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STRANGE FISH ONE

Various Artists (Concept albums & Themed compilations)

Various Genres


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Various Artists (Concept albums & Themed compilations) Strange Fish One album cover
4.82 | 3 ratings | 1 reviews | 100% 5 stars

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Boxset/Compilation, released in 2013

Songs / Tracks Listing

1. Craig Padilla: Full Moon World (10:23)
2. Craig Padilla: Secret Language (14:22)
3. Sendelica: Strange Fish (23:55)

Total Time 48:40

Lyrics

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Music tabs (tablatures)

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Line-up / Musicians

- Craig Padilla
- Sendelica

Thanks to windhawk for the addition
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VARIOUS ARTISTS (CONCEPT ALBUMS & THEMED COMPILATIONS) Strange Fish One ratings distribution


4.82
(3 ratings)
Essential: a masterpiece of progressive rock music(100%)
100%
Excellent addition to any prog rock music collection(0%)
0%
Good, but non-essential (0%)
0%
Collectors/fans only (0%)
0%
Poor. Only for completionists (0%)
0%

VARIOUS ARTISTS (CONCEPT ALBUMS & THEMED COMPILATIONS) Strange Fish One reviews


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Collaborators/Experts Reviews

Review by Windhawk
SPECIAL COLLABORATOR Honorary Collaborator
5 stars UK label FRUITS DE MER records was formed back in 2008, and have since the onset specialized in a small select field: To release new versions of old classic and forgotten jewel tracks of a psychedelic and cosmic nature on limited edition vinyl singles. As the label have grown in stature they've also started to release some original material, and in 2013 they launched their most ambitious project so far: A series of four full length album productions to be released on vinyl albums, two of them double features, and a fifth bonus album on their first ever factory pressed CD made for those who buy all the vinyl releases. All of these containing new, original material.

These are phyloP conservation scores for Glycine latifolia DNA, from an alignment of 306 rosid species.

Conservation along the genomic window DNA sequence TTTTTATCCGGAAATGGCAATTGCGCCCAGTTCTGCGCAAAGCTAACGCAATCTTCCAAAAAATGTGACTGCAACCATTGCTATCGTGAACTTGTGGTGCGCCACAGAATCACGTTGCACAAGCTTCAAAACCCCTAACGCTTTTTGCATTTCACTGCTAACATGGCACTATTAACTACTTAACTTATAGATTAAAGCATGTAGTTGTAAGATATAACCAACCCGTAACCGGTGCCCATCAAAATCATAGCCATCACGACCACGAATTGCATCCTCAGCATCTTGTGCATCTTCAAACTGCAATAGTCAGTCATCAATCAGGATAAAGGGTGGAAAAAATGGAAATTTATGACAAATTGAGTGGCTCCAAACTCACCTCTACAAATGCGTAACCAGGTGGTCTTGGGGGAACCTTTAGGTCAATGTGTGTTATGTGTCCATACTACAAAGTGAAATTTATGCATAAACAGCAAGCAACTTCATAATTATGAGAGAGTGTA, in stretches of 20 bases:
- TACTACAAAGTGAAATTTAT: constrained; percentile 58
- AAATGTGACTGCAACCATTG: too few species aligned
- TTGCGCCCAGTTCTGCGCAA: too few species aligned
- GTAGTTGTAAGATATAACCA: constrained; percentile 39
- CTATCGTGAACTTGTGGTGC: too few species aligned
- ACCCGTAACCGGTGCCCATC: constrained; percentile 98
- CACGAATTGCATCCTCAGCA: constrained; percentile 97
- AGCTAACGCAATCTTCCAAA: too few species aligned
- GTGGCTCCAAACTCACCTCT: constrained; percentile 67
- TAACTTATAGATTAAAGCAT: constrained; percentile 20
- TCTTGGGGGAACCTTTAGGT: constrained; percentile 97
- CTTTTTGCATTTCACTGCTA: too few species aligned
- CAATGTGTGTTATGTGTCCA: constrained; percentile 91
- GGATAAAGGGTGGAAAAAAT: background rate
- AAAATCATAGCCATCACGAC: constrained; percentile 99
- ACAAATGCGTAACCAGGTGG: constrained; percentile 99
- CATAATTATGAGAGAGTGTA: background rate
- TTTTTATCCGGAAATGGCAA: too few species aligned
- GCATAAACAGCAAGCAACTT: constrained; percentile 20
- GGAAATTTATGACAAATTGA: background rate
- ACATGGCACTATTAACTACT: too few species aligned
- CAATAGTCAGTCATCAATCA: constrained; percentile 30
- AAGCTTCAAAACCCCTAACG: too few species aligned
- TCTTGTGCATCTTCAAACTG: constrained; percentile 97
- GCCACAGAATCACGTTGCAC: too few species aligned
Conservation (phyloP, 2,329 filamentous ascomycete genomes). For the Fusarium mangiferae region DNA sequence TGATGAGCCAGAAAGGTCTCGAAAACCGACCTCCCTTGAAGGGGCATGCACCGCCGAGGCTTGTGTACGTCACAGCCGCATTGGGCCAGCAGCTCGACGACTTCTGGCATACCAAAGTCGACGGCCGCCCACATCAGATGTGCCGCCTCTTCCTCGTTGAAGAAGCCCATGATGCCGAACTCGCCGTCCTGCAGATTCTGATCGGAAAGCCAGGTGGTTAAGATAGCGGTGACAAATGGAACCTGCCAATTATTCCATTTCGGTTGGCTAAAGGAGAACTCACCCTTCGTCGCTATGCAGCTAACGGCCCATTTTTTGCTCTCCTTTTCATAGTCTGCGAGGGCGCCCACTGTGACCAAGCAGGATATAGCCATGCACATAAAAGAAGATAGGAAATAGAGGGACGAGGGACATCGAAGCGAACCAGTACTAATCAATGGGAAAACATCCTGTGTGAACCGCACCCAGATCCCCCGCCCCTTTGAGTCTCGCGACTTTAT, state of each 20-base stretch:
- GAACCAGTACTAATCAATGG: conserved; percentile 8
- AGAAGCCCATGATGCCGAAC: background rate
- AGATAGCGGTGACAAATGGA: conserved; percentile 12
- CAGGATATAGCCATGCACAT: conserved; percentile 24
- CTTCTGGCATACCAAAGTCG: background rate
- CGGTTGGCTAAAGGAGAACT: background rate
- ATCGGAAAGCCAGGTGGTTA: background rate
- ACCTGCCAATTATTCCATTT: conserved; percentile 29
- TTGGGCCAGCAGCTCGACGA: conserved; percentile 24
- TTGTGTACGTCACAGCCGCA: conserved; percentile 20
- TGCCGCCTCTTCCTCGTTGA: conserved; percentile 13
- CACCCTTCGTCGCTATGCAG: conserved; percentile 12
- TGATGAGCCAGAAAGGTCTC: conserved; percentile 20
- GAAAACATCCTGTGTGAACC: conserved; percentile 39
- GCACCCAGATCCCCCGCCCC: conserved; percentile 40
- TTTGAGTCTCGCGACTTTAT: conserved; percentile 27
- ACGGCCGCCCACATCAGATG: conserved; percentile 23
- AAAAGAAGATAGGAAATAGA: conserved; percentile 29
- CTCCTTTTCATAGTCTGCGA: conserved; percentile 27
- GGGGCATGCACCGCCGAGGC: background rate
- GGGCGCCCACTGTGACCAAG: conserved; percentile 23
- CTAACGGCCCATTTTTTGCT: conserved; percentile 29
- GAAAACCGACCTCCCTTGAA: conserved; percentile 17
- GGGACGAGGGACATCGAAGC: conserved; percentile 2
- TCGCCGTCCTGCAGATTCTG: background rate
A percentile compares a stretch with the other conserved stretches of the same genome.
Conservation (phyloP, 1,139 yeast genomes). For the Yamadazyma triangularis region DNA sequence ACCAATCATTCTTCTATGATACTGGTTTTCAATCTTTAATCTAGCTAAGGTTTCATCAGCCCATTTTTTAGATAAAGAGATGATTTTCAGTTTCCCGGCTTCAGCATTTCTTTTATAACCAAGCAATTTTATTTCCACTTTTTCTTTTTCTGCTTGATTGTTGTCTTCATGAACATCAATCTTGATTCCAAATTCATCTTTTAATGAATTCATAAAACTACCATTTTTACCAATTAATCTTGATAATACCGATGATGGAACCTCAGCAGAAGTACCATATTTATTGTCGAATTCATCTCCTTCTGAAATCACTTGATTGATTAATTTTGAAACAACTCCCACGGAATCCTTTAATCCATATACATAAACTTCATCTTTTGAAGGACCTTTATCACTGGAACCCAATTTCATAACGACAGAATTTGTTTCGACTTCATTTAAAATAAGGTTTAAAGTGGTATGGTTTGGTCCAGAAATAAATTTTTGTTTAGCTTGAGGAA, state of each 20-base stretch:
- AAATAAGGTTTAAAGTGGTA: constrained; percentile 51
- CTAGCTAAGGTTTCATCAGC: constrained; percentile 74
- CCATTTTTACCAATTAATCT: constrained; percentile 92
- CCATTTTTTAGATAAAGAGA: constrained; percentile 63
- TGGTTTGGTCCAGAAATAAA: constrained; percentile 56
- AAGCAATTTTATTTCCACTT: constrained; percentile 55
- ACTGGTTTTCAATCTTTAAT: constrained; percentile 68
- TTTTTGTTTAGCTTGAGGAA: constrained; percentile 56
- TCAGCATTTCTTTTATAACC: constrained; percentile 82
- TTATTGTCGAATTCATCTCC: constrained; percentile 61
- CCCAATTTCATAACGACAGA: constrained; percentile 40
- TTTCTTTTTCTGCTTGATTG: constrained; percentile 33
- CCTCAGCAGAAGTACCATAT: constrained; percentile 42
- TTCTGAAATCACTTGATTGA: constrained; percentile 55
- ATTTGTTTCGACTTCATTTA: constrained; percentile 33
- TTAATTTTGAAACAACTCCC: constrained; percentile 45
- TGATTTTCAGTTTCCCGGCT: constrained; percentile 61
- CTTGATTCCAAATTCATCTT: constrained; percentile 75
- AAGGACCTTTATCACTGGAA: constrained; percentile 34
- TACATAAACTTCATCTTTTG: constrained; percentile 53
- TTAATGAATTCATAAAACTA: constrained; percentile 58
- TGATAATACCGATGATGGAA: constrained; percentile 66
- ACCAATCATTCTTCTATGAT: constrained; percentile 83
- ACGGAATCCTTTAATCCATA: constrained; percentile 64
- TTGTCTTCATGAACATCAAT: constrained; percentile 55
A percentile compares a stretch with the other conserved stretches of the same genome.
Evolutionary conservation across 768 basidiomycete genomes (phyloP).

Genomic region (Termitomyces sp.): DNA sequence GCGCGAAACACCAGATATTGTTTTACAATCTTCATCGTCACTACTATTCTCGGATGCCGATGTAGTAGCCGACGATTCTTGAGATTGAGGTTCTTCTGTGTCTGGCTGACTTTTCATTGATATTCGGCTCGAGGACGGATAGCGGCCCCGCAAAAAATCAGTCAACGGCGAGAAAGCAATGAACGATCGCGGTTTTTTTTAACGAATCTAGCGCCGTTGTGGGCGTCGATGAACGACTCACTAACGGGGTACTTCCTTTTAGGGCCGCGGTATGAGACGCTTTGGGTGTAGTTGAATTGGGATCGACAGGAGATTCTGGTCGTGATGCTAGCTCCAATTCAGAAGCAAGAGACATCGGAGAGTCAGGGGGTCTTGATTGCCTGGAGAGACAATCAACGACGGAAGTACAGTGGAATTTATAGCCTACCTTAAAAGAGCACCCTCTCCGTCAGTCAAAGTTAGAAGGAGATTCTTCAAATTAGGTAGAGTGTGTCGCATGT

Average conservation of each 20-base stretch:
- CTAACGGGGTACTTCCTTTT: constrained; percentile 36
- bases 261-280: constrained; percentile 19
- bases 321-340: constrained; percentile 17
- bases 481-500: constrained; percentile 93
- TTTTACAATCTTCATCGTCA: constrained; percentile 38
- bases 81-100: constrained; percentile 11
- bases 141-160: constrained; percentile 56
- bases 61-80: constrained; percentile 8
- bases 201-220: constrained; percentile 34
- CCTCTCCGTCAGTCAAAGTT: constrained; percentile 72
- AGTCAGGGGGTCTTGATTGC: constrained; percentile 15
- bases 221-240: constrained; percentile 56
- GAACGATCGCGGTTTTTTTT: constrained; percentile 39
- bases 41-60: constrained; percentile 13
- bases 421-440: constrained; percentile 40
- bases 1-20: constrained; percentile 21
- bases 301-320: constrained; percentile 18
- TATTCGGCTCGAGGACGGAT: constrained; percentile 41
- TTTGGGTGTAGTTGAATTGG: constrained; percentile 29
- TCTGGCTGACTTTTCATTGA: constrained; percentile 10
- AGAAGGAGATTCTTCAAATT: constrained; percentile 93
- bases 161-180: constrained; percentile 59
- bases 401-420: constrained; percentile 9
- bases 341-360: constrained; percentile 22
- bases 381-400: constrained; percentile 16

Strange Fish Volume 1 opens this ambitious endeavor in a careful manner. The A side of this album has been reserved for US artist Craig Padilla, who gently opens this collection with a light toned, jubilant yet gentle piece called Full Moon World. A compositions sporting smooth synth textures and careful cosmic effects that combine into a creation residing somewhere within a triangle consisting of Vangelis, Jarre and Tangerine Dream. A dream-laden, ambient and very much positive sounding affair. This ten minute long journey is followed by the just over 14 minutes long Secret Language, more of a slower paced, ambient affair dominated by darker textures slowly fluctuating and droning throughout, with light toned and more pace-filled swirling and surging effects, electronic rhythms and cosmic sounds inspiring thoughts about deep space or perhaps the deepest depths of our oceans. A fantastic, majestic and smooth construction with a literally deep and mesmerizing effect.

Label favorites Sendelica from Wales contribute with the almost 25 minutes long composition Strange Fish, the track that have given this album series it's name. Again more of an ambient creation, this one dominated by bass and guitar however. Following an initial phase sporting a dominant bass supplemented by sampled nature sounds, electronic effects and gentle guitar motifs we're treated to an array of bass and guitar constructions sporting minor motifs with shifts in expression by one or both instruments repeated in circular patterns with subtle varieties as these minimalistic themes are explored. Careful electronic effects supplement, and a dampened saxophpone gets a couple of airings that adds nice, atmospheric variation to the total expression. Relatively pace-filled for an ambient exploration at first, this most likely improvised number then settles in a gradually slower and more careful overall expression, maintaining tension primarily due to the subtle tonal differences between bass and guitar as well as the shifts in first one and then the other instrument as well as these varieties combining. Not quite as stunning as the contributions from Craig Padilla but a mesmerizing, careful journey still.

All in all this first volume of the Strange Fish series is a successful one. The scope of this one is perhaps somewhat limited, but those fond of cosmic-oriented ambient and otherwise careful and gentle excursions should find this one to be a real treat. Perhaps not one for those with a taste for psychedelic rock as such, but fans of cosmic electronic music and the most gentle varieties of krautrock will most likely be something of a key audience for this one.

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